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Multifamily Lending: Bank vs. Agency Loans

Before we start on the differences, it may be helpful to review some basic definitions of exactly what agencies are.  Agency Lending refers to Government-Sponsored Enterprises such as Fannie Mae, Freddie Mac, and the Federal Housing Authority.

One difference between bank and agency financing is whether the loan is recourse or non-recourse. Fannie Mae and Freddie Mac (agency) loans are used for purchasing or refinancing primarily multifamily properties and are non-recourse with bad boy carve outs.  This means that the debt is secured only by the loan collateral (e.g. the apartment community).  If you default on a non-recourse loan, the lender can only recoup the pledged collateral. They can’t go after your personal assets.  One of the biggest benefits of working with non-recourse lenders is that your personal liability is protected.

Multifamily financing from a bank has traditionally been non-recourse as well, but since COVID we have seen banks start to require recourse on their loans. This means that you and your partner(s) are personally liable for the full loan amount in the event of a default.  If the property sale does not cover the loan amount, the lender can go after assets that were not used as loan collateral.

When it comes to interest rates, Banks have been offering a slight advantage on 5-year fixed rates, while Agencies have been offering tighter spreads on their 7, 10- and 12-year fixed rate products. We have closed many 10 and 12-year Agency loans at the same or better rates than the Banks were offering for 5 years.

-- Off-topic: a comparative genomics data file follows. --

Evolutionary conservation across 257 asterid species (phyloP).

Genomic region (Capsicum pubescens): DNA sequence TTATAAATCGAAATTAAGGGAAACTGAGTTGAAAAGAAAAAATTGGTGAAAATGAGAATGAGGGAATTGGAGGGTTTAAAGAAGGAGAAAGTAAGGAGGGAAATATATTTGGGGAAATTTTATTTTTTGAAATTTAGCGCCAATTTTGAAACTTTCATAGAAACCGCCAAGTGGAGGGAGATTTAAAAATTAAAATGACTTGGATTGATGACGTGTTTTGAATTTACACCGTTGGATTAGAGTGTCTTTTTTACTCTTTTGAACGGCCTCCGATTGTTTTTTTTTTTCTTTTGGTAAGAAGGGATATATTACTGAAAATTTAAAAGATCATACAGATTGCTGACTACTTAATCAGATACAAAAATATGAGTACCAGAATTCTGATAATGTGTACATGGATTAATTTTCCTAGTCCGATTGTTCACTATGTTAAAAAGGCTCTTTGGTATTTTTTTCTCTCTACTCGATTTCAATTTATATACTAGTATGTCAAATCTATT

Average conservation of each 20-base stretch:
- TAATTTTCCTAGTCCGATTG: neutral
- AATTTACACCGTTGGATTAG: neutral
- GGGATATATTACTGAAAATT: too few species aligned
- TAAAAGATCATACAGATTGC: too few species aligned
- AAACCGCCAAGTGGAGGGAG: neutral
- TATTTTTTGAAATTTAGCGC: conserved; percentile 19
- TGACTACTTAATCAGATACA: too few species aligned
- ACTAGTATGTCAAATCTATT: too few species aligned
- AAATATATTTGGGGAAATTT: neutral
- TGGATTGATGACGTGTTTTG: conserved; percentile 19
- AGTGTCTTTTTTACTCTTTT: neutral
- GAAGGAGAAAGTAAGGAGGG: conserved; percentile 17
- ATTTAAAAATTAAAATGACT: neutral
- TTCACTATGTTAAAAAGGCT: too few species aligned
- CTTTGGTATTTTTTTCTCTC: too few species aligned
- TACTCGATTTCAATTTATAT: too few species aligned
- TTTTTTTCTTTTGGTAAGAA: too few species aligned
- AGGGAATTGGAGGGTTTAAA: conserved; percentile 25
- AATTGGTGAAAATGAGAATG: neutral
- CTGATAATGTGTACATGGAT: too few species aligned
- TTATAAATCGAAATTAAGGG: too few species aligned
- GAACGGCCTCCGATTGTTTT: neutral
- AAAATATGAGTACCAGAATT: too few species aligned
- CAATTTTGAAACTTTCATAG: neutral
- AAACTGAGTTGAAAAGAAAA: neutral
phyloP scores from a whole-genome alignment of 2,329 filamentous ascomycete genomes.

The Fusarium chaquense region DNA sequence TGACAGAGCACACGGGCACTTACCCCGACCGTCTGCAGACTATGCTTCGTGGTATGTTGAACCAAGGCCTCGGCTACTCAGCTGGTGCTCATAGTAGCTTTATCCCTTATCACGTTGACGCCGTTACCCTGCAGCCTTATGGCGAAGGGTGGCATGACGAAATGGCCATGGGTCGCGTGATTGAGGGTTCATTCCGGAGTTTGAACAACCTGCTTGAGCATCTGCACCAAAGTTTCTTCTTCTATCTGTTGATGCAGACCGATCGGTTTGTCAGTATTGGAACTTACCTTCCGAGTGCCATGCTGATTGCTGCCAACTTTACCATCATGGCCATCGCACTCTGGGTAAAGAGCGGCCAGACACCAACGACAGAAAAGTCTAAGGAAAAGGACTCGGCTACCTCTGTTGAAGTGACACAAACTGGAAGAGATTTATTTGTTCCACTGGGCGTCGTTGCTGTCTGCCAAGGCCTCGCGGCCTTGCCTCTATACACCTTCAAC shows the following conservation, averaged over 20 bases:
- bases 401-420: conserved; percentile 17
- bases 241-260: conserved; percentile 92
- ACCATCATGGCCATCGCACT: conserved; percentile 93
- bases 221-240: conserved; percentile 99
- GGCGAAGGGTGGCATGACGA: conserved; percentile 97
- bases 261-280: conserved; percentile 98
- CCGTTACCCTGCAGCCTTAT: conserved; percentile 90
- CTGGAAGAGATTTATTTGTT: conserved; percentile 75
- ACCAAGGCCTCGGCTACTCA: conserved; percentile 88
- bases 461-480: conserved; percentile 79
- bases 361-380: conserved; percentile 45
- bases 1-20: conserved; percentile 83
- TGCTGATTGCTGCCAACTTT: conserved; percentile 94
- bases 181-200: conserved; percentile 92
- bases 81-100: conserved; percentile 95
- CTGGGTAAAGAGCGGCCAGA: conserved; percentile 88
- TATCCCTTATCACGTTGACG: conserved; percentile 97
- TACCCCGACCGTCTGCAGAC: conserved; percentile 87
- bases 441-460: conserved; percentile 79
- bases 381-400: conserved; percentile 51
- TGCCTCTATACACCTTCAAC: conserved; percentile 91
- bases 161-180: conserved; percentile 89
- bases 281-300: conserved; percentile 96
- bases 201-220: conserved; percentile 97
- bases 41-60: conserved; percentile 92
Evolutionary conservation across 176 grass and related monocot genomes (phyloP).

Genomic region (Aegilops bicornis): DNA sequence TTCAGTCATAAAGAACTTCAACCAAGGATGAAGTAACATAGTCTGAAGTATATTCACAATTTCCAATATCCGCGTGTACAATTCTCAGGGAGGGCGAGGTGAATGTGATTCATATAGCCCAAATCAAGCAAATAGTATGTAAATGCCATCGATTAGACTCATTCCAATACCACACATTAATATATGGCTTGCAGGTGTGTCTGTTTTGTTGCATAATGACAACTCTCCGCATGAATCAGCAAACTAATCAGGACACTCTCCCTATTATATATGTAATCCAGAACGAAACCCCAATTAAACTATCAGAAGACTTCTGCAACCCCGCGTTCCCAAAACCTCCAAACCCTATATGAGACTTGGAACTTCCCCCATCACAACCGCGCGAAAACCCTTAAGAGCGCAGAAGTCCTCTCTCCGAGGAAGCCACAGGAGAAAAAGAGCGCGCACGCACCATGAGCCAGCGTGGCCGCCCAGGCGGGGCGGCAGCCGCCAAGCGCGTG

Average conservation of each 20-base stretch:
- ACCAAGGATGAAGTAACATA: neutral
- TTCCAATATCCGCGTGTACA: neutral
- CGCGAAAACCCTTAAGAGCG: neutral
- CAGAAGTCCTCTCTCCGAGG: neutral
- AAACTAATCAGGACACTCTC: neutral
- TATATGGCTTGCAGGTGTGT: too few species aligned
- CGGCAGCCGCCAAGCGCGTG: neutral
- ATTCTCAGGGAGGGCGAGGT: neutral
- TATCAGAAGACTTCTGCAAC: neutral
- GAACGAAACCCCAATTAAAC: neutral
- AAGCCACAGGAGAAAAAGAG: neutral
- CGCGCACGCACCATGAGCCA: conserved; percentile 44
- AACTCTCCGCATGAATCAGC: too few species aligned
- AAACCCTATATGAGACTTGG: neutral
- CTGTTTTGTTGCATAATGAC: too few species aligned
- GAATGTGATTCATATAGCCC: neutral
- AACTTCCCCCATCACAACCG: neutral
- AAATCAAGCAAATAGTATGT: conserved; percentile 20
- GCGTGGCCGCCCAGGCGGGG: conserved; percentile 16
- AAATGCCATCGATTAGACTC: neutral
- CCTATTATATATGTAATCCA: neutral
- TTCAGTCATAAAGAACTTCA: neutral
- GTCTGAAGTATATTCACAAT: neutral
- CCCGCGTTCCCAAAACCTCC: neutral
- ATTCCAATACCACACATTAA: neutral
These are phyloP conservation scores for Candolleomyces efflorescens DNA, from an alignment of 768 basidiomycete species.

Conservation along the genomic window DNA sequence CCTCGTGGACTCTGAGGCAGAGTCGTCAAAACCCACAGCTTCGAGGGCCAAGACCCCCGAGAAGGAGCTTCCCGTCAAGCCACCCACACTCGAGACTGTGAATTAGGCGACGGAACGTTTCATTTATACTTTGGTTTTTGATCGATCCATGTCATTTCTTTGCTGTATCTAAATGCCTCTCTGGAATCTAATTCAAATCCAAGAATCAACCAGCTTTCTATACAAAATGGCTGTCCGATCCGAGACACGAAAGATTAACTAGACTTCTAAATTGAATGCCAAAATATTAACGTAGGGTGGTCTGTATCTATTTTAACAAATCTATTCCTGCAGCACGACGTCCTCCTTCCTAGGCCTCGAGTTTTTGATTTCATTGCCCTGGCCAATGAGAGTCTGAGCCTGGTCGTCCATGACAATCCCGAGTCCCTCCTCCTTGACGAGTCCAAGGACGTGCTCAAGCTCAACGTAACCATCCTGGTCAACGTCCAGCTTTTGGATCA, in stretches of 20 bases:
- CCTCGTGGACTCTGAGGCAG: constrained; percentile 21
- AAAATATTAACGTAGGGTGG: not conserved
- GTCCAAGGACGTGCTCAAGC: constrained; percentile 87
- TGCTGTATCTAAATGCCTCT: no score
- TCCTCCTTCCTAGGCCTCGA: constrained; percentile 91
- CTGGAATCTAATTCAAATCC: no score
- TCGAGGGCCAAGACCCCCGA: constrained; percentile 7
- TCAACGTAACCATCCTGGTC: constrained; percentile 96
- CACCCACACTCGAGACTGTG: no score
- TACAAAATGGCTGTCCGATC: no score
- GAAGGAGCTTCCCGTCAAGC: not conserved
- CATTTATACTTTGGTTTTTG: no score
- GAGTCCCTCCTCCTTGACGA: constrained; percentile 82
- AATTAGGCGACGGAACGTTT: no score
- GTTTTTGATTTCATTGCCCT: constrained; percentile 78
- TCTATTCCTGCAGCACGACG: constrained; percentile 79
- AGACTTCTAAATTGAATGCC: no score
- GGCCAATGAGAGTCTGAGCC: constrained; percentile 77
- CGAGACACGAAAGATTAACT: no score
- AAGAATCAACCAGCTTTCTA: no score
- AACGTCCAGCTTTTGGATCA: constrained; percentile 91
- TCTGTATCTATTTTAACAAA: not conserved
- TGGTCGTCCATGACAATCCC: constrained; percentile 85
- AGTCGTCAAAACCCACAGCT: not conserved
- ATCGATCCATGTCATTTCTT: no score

Agencies also have the benefit of higher leverage, which top out at 80% loan to value (LTV). Banks in this environment have been comfortable at about 70% LTV with select banks going up to 75% LTV.

You are also going to want to consider prepayment penalties. Bank loans typically feature a stepdown 5,4,3,2,1% prepayment penalty, while Agency products have declining prepayment penalties or yield maintenance. Agency’s have mitigated this by offering supplemental loans during the loan term, and also allow their financing to be assumable. Agencies have required higher COVID reserves of anywhere from 6-18 months P&I which gets released after a certain period of time, compared to the banks who may require 3-6 months or possibly no COVID reserves.

For value add investments, It should be noted there are balance sheet lenders that offer low cost bridge loans on multifamily properties. These can be 2-3 year terms plus extensions and used towards acquisitions that require cap ex work, or lease up to stabilization. Interest rates start at L+3.50% on an Interest Only basis, with flexible prepay and up to 75-80% LTC. Minimum loan amounts are generally $5-7 Million.

While there is no right or wrong choice, as an investor, arming yourself with the knowledge needed to determine which loan products work best for you should ALWAYS be the first step.

Let us help you evaluate the various financing options available, and advise in choosing the right CRE loan for your New Jersey business plan and investment strategy.

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